Another positive aspect of these crops is that many are already successfully in production, and have been for several years, indicating that they are safe and hardy enough to continue the planting cycle for many years, as well. Author Dave Toke states, "Many types of herbicide tolerant crop are available including corn (maize), soya, canola (oil-seed rape) and sugar beet. Herbicide tolerant soya has been the most successful, being grown by the U.S.A. And Argentina, the first and third biggest global soya producers" (Toke, 2004, p. 9). In addition, although consumers may not know it, GM crops have been added to a variety of consumer commodities available at most supermarkets around the country. Mark and Myrna Goldstein quote the FDA Web site, "Tomatoes, potatoes, squash, corn, and soybeans have been genetically altered through the emerging science of biotechnology. So have ingredients in everything from ketchup and cola to hamburger buns and cake mixes" (Goldstein, and Goldstein, 2002, p. 231). This indicates that while many people fear that GM crops can somehow be harmful to health and well being, they have been in production for many years and have shown so adverse signs in people or animals so far.

Clearly, farmers can benefit from GM crops. One major advantage of GM crops for farmers is that crops can be genetically engineered to resist weeds and pests, which enables farmers to decrease pesticide and herbicide use. This decreases their costs, but also makes the food safer for the general public to eat, and that is a win-win situation for both producers and consumers.

GM crops provide many advantages for the agricultural and scientific community, but they offer some specific public consumer benefits as well. First, if crops can be genetically altered to resist disease and pests, farmers will need fewer chemicals, fertilizers, and pesticides. This will make food safer to eat, but it could also lower the farmer's costs, leading to lower prices on many important commodities. With supermarket prices rising in the last year, consumers are well aware that crop and transportation costs are creating dramatic price changes at the grocery store. With GM crops, at least some of these costs could be reduced, and that would be excellent news for consumers.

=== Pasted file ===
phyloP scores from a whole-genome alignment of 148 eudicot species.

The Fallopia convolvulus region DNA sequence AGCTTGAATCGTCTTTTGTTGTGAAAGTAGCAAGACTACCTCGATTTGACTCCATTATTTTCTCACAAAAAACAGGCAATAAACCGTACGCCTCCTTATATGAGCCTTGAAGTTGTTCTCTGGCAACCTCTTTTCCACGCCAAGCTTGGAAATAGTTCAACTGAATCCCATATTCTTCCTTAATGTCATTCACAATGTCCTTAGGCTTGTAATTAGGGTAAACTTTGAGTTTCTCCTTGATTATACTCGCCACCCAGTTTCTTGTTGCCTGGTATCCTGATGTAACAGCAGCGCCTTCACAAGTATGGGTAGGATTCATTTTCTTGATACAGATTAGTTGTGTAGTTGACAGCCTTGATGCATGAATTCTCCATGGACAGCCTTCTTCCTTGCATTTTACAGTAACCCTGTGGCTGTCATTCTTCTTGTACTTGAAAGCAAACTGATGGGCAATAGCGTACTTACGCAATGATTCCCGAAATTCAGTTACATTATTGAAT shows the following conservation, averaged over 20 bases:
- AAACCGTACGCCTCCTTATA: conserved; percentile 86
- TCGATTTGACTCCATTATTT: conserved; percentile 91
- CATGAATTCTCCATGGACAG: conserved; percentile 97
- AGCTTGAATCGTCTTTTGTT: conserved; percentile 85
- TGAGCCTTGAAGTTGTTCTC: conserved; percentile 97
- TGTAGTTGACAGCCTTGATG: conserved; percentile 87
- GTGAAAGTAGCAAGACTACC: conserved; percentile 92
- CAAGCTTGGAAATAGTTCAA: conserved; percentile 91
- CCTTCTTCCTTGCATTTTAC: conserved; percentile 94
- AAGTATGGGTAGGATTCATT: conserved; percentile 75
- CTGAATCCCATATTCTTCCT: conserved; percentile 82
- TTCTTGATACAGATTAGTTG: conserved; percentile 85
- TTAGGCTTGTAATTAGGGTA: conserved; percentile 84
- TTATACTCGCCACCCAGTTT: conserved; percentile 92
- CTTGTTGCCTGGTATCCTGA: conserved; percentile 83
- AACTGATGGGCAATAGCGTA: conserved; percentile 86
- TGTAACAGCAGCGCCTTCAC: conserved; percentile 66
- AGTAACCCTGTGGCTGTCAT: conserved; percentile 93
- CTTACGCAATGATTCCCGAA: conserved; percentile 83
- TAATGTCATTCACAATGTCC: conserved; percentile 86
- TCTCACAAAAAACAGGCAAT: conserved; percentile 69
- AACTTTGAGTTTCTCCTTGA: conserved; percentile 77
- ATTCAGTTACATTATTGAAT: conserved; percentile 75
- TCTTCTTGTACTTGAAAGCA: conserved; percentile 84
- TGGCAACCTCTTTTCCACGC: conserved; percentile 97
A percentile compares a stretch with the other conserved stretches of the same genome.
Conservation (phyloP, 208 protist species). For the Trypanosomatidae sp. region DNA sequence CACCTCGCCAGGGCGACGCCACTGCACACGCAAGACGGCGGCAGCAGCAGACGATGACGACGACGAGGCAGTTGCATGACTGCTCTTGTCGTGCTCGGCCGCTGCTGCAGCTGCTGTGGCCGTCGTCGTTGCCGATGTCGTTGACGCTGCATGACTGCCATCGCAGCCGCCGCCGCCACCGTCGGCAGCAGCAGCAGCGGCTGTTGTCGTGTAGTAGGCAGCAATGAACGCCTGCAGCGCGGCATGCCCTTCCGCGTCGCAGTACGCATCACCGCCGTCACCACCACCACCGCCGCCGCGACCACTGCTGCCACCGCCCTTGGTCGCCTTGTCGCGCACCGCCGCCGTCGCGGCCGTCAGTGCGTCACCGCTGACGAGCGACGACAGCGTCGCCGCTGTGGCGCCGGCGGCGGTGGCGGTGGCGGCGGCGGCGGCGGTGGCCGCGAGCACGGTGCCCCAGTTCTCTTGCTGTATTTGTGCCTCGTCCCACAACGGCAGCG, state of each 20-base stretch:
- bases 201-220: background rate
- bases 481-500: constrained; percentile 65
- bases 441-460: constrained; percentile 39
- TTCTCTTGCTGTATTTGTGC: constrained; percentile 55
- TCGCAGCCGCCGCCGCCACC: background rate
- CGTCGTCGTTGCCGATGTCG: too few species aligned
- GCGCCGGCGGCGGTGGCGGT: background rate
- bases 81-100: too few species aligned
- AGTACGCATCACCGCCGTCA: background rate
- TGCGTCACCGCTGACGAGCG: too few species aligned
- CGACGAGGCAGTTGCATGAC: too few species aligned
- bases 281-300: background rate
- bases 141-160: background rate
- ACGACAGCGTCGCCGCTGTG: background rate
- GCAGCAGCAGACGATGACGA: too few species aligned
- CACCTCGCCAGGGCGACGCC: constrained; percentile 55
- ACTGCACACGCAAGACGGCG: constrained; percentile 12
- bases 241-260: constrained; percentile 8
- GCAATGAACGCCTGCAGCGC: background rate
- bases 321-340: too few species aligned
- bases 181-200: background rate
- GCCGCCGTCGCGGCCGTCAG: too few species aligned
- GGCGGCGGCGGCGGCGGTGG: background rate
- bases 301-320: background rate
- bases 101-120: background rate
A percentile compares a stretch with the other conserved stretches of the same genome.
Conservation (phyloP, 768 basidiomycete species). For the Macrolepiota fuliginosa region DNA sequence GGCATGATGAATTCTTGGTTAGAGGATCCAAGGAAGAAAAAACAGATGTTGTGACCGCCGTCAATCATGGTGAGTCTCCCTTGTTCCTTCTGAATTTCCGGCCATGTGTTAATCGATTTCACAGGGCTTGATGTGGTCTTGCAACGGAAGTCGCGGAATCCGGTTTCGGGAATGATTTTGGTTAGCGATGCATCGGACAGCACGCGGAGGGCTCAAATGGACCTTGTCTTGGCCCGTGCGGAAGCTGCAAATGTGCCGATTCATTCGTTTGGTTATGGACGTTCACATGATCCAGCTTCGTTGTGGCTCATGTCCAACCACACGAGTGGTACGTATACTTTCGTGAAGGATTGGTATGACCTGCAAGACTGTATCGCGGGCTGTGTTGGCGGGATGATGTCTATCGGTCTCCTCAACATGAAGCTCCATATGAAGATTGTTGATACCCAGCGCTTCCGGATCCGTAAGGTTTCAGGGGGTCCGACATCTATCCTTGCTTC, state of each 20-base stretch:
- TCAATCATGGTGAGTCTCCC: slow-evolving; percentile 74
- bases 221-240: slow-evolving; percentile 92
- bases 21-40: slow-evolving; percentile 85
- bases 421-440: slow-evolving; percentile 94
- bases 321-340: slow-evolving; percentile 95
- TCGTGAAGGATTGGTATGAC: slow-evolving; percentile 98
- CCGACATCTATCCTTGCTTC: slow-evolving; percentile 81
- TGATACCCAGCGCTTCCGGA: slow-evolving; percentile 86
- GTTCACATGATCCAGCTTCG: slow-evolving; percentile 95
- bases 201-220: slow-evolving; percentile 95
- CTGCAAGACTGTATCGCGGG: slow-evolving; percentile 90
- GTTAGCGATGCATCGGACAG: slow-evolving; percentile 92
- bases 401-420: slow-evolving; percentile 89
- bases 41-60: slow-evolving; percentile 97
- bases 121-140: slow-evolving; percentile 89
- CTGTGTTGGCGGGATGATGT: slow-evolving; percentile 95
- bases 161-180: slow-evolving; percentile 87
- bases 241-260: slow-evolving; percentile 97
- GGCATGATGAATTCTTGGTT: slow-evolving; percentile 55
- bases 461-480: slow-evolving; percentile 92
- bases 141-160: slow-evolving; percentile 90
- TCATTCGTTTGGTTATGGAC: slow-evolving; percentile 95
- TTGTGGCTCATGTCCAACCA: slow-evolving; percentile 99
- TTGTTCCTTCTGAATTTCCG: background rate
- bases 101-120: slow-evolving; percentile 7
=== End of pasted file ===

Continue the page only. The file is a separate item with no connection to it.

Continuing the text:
Supporters of GM crops say there is no evidence that modified crops cause illness in humans. In addition, they seem to actually be healthier for the environment, as well. Authors Goldstein continue, "The International Food Information Council maintains that because GMOs reduce the amounts of pesticide used by farmers, they are healthier for the environment" (Goldstein, and Goldstein, 2002, p. 234). In the long-term, this could prove to be extremely important in a world that is facing many environmental challenges, from global warming to water shortages.

There are many positive aspects of genetically modified foods, but many people feel that the negative aspects of these crops far outweigh the positives. Critics say the modified crops could "escape" and cross with wild plants, with unknown consequences. The Goldsteins state, "By combining the genes of dissimilar and unrelated species, permanently altering their genetic codes, novel organisms are created that will pass the genetic changes onto their offspring through heredity'" (Goldstein & Goldstein 2002, p. 241). There have not been as many studies on this aspect of GM crops, and so, there are not good answers to these questions, but they linger, and many consumers know about them, and worry about their own food safety when it comes to genetically modified foods.

Another argument centers on chemical usage. In some cases, more chemicals are used on some GM fields, and this can have a negative impact on wildlife. For example, the Bright study indicated that some types of crops can reduce the number of insects and seeds in fields, and this has a negative affect on birds and other insects, because they no longer have a major portion of their diets. Wildlife populations can decrease in this case, and then, because wildlife is always a natural predator to some other wildlife, the other species could grow… [END OF PREVIEW]